In the last few years, Carbon
Capture and Storage (CCS) has increasingly been held out as a promising method
for decarbonizing by essentially removing large amounts of existing CO2 out of
the atmosphere. However, the technology to achieve it still needs to improve in
order for it to be truly scalable.
Fortunately, for the engineers and scientists working hard behind the scenes,
there’s already a blueprint for how to turn CO2 into an advantage: Nature
Indeed, while carbon dioxide has become the
poison of our era, it is also an essential building block for our ecosystems.
From leaves and fungi to seashells, companies are replicating nature’s own
inventions to halt the warming of our planet:
A team of scientists from the University of
California have taken inspiration from seashells to capture CO2. Seashells are formed
from the carbon dioxide that dissolves in the ocean and form part of a natural
equilibrium where the same amount of carbon dioxide captured in water is pulled
from the atmosphere.
- With the aim to speed up the
transformation of carbon dioxide into minerals, the team tested a prototype
that pulls in seawater and creates limestone and magnesite, the same materials
created by mollusks to form seashells.
- The machine pulls in water that
runs through a mesh that gives the water an electric charge, triggering a
chemical reaction that creates limestone and magnesite. The materials can then
be disposed of on land or released back into the ocean. The seawater can also
flow back into the ocean, where it can absorb more CO2.
- One essential perk of the
technology is its energy efficiency, as seawater naturally absorbs CO2 at a
very high concentration — some 150 times the level in air. The process also
produces hydrogen as a by-product, which can be used to help run the equipment.
- By mimicking a natural process,
there is also no need for further storage solutions, such as compressing gas,
where the CO2 can stay trapped in the materials for millions of years.
A Sino-American group of scientists
have taken their cue from the forest, or more specifically: leaves. Working out of the University of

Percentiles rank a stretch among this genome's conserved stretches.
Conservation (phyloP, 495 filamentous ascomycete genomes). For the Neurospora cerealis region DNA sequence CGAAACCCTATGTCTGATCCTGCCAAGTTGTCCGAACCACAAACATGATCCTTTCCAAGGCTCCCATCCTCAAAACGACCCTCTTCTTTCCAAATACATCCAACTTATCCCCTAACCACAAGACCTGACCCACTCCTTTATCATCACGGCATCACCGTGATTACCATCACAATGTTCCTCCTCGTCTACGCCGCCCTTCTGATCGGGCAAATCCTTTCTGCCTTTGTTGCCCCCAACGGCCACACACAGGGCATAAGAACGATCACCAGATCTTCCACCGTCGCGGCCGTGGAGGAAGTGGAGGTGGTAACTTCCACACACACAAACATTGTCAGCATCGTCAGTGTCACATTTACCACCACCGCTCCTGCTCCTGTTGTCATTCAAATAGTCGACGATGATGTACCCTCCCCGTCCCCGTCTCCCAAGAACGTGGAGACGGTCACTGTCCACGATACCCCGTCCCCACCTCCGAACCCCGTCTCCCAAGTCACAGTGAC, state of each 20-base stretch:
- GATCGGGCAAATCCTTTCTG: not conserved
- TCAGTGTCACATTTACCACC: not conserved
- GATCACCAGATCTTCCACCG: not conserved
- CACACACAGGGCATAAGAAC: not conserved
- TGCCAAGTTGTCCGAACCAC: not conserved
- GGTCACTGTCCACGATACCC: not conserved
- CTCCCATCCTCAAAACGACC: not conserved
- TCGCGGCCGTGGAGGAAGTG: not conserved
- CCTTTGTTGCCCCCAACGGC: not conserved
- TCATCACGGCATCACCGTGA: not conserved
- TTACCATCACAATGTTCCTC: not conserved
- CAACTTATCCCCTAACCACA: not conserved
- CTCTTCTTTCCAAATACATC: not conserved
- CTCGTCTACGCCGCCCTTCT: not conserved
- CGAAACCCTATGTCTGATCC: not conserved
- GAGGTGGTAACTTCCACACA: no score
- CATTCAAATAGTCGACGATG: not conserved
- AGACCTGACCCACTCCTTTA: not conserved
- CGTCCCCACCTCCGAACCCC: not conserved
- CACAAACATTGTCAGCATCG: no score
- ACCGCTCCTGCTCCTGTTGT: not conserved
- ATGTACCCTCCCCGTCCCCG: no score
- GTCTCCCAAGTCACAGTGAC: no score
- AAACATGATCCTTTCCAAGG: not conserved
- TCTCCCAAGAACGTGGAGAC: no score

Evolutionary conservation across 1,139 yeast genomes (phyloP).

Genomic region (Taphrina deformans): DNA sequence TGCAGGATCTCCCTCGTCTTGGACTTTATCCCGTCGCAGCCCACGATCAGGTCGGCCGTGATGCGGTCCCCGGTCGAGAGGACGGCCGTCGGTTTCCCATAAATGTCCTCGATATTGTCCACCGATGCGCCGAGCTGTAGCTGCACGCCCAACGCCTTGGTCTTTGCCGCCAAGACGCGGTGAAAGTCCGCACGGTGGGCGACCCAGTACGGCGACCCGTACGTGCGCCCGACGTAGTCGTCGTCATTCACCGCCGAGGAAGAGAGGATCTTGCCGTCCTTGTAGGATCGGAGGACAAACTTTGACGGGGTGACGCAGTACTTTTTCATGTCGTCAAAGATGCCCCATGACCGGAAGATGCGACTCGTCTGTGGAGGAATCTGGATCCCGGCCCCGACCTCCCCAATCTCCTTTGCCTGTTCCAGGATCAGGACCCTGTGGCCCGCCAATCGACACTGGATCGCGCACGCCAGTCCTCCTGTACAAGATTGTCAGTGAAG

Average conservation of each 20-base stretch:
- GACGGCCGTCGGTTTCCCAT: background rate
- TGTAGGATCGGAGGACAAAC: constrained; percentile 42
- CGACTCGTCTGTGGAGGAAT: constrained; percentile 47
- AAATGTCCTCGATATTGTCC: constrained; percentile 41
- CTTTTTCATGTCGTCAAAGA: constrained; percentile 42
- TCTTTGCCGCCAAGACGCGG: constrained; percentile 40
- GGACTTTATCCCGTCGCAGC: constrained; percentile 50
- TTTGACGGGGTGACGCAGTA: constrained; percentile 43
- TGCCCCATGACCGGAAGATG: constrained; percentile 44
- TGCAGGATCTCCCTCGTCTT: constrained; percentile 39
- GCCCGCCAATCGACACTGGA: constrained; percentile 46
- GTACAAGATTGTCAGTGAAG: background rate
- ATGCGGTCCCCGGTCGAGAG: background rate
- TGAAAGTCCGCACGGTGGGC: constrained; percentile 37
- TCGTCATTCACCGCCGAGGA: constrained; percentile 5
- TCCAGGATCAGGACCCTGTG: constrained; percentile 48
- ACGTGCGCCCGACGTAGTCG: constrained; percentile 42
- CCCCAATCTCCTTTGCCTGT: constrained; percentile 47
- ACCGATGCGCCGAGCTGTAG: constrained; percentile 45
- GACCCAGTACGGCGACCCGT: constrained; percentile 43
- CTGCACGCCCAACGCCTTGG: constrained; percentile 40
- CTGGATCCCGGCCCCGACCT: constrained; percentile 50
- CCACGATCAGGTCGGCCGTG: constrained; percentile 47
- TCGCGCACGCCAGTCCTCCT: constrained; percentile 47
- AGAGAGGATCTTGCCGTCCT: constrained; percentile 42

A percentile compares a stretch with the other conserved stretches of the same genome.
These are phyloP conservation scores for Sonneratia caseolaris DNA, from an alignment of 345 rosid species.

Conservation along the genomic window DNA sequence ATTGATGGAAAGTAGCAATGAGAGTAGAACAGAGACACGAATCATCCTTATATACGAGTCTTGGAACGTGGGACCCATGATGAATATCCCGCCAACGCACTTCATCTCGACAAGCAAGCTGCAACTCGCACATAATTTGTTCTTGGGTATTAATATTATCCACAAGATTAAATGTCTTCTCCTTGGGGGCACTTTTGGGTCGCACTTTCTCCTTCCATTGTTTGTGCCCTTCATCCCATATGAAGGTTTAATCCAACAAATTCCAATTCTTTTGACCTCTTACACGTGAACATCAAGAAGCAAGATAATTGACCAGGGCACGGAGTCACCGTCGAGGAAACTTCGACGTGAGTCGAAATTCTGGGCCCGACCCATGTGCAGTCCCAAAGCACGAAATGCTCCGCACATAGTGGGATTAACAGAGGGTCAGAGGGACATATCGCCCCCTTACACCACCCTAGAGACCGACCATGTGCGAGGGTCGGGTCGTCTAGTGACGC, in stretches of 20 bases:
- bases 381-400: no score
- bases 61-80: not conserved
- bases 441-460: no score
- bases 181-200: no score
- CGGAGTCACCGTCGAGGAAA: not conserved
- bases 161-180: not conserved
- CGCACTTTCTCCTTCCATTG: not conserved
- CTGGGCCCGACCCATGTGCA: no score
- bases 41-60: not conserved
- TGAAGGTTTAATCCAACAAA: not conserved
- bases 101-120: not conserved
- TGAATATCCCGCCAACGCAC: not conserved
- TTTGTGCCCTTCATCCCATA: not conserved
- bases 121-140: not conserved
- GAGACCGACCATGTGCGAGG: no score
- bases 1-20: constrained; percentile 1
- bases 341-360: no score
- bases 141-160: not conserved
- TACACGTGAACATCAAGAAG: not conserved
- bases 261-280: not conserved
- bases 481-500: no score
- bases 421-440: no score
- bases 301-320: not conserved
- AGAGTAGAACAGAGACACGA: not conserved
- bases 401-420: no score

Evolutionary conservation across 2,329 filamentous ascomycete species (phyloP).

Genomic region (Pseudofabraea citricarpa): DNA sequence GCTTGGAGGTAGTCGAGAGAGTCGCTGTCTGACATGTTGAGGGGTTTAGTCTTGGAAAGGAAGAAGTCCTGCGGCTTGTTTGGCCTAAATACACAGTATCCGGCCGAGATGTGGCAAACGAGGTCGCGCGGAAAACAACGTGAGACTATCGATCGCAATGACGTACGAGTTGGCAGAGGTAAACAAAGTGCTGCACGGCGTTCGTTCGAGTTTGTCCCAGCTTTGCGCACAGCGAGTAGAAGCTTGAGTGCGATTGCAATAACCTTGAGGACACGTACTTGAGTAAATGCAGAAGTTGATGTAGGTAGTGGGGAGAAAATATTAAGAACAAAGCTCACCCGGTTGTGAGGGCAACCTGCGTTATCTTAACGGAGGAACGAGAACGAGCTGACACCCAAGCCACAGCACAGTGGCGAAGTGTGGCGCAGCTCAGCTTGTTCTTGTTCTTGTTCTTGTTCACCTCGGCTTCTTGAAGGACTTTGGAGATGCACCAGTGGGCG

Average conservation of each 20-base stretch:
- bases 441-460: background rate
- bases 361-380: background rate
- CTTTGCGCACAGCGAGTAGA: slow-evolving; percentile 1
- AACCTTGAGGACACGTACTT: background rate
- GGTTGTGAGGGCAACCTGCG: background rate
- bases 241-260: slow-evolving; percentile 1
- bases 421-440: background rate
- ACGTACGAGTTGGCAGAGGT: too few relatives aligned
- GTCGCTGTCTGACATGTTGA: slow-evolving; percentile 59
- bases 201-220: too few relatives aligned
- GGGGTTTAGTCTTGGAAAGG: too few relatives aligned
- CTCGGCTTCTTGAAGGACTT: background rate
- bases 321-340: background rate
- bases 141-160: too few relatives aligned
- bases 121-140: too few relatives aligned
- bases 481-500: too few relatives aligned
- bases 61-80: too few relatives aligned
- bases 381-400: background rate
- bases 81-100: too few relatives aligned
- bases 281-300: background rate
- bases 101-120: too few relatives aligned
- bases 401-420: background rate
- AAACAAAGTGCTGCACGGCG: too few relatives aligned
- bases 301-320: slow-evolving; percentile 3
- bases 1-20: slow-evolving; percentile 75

Waterloo, Ontario, the team has created an artificial leaf that replicates the
natural process of turning CO2 and water into glucose and oxygen through
- While a leaf produces glucose and
oxygen, the artificial version instead produces methanol and oxygen. The key is
cuprous oxide, a chemically produced powder engineered to have as many
eight-sided particles as possible.
- When added to water, the cuprous
oxide serves as the catalyst, with carbon dioxide pumped in and a solar
simulator shining a beam of white light into the solution.
- The resulting chemical reaction
creates oxygen through photosynthesis, while the CO2, water, and powder
solution are converted into methanol. The methanol is then boiled and collected
as it evaporates.
Australian company Soil Carbon
is looking to use fungi to capture carbon from the air and store it in the
soil. The developers ultimately aim to kill two birds with one stone: reduce
atmospheric carbon, and restore some of the 60% of organic carbon which have
been lost in the global cropping belt.
- The company looked through a
library of 1,500 microbes to find which ones will be ideal for sequestering
- Through fungal treatment, the
microbes are applied to the crop seeds where carbon in the form of stable
sugars builds up around the roots of the plants — potentially storing carbons
in the soil for hundreds or thousands of years.
- The team hopes that the method
will help the agricultural industry meet carbon targets. So far, field trials
have been successful, with an average 7% yield increase and 2.6-ton increase in
tradable carbon per hectare.